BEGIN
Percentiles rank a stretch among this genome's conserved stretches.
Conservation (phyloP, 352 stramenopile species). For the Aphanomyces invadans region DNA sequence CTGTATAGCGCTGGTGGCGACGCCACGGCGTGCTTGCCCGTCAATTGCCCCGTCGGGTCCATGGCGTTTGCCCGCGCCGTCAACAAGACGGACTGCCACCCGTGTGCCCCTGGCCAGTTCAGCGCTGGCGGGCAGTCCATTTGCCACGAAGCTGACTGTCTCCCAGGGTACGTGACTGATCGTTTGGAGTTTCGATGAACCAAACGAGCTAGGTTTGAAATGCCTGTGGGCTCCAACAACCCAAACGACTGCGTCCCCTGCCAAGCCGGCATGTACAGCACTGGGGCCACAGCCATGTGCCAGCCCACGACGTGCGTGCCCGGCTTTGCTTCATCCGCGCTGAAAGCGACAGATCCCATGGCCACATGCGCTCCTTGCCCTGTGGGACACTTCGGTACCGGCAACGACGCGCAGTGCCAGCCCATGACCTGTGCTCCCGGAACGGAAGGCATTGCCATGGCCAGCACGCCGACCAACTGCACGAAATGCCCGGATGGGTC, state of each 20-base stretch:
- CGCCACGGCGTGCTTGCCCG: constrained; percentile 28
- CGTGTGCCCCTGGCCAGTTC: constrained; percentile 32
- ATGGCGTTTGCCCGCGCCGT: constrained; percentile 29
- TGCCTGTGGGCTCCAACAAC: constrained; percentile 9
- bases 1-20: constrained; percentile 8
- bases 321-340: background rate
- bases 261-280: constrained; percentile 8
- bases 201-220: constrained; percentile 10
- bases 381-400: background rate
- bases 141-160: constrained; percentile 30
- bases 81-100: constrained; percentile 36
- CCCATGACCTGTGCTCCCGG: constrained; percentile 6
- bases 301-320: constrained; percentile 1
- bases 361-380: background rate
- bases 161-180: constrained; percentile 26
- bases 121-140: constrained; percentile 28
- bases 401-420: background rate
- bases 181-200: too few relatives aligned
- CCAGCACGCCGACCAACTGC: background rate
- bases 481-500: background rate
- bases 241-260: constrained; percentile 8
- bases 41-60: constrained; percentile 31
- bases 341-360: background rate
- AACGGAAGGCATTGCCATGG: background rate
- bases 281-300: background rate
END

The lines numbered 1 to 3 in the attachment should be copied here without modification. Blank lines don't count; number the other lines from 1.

Percentiles rank a stretch among this genome's conserved stretches.
Conservation (phyloP, 352 stramenopile species). For the Aphanomyces invadans region DNA sequence CTGTATAGCGCTGGTGGCGACGCCACGGCGTGCTTGCCCGTCAATTGCCCCGTCGGGTCCATGGCGTTTGCCCGCGCCGTCAACAAGACGGACTGCCACCCGTGTGCCCCTGGCCAGTTCAGCGCTGGCGGGCAGTCCATTTGCCACGAAGCTGACTGTCTCCCAGGGTACGTGACTGATCGTTTGGAGTTTCGATGAACCAAACGAGCTAGGTTTGAAATGCCTGTGGGCTCCAACAACCCAAACGACTGCGTCCCCTGCCAAGCCGGCATGTACAGCACTGGGGCCACAGCCATGTGCCAGCCCACGACGTGCGTGCCCGGCTTTGCTTCATCCGCGCTGAAAGCGACAGATCCCATGGCCACATGCGCTCCTTGCCCTGTGGGACACTTCGGTACCGGCAACGACGCGCAGTGCCAGCCCATGACCTGTGCTCCCGGAACGGAAGGCATTGCCATGGCCAGCACGCCGACCAACTGCACGAAATGCCCGGATGGGTC, state of each 20-base stretch:
- CGCCACGGCGTGCTTGCCCG: constrained; percentile 28